Stefan Winsperger.

Stefan Wirnsperger
1985 born in Tamsweg, Austria
2011 Fine Arts Painting Diploma at the University of Applied Arts Vienna
2014 recipient of the annual scholarship for Fine Arts by the federal state of Salzburg
2016 Award for best documentary (Austrian American Short Film Festival, Austrian Cultural
Forum New York) and best fiction (Latium Film Festival, Mexico City) for “Tito” (together with Hannah Öllinger and Manfred Rainer)
Since 2018 university assistant at the University of Applied Arts Vienna.
Project and residency stipends in Istanbul, Mexico City, Tijuana and Paris.
Exhibitions amongst others at Galerie 5020 (Salzburg), Cité International des Arts (Paris), 21er Haus (Vienna) and Austrian Cultural Forum (Istanbul and Moscow).

Material Characters

Oil and acrylic on canvas, 190x150cm each series / 2020-2022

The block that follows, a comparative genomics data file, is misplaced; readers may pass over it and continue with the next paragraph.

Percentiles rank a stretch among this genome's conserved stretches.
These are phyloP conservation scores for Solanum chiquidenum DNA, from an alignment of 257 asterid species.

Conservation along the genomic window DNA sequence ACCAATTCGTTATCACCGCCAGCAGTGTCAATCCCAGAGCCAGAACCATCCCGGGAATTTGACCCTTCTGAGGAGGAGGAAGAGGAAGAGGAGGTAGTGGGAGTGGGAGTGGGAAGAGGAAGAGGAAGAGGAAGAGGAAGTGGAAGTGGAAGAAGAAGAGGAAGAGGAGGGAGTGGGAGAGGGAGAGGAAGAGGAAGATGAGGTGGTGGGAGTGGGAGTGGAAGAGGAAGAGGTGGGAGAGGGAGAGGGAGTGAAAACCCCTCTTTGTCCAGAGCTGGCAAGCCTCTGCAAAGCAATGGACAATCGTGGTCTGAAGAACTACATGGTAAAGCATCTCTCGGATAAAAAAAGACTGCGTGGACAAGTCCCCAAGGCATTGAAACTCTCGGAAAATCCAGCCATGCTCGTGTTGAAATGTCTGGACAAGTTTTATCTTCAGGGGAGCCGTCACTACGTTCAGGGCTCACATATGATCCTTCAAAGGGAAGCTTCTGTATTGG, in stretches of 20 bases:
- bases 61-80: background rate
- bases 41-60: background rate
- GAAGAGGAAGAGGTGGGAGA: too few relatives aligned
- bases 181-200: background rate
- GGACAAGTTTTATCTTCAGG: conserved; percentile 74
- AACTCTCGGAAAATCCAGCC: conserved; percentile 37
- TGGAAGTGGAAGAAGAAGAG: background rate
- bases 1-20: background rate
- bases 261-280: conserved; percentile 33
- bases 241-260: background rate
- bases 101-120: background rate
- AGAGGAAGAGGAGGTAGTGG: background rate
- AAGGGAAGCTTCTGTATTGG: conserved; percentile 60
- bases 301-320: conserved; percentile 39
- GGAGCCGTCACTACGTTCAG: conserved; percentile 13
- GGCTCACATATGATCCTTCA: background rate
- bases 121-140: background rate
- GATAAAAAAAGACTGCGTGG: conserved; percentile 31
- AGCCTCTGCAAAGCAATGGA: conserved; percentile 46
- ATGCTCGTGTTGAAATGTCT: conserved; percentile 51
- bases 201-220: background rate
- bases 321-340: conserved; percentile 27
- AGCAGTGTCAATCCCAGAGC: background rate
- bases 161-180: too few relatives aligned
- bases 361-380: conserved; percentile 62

The “Material Characters” series consists of large-format paintings (190x150cm) that show individual initials in a central perspective display. The surfaces of the letters and the structure surrounding them, imitate different materials and pictorial spaces. The main limitation is that each letter only exists once within the painted series, following the logic of limitation within the art context. Due to the modular system of the series, the individual canvases can be hung together to form short words. This not only results in new image compositions, it is also possible to react directly to a site-specific situation or a current event. This spontaneous and intuitive use, which contrasts sharply with the lengthy and meticulous painting process, activates an additional level of painting. From this moment on, the works act both as images and as words. The interlacing of signifier and signifier is also treated on the painterly level by suggesting surface structures and linking them to abstract forms that are normally characterized by the absence of any materiality.

Structures made of marble, metal, wood or plastic are presented in an illusionistic way using painterly means. The boundaries between writing and painting are blurred, while the paintings start to get readable on several levels at the same time.

photo credits: Rudolf Strobl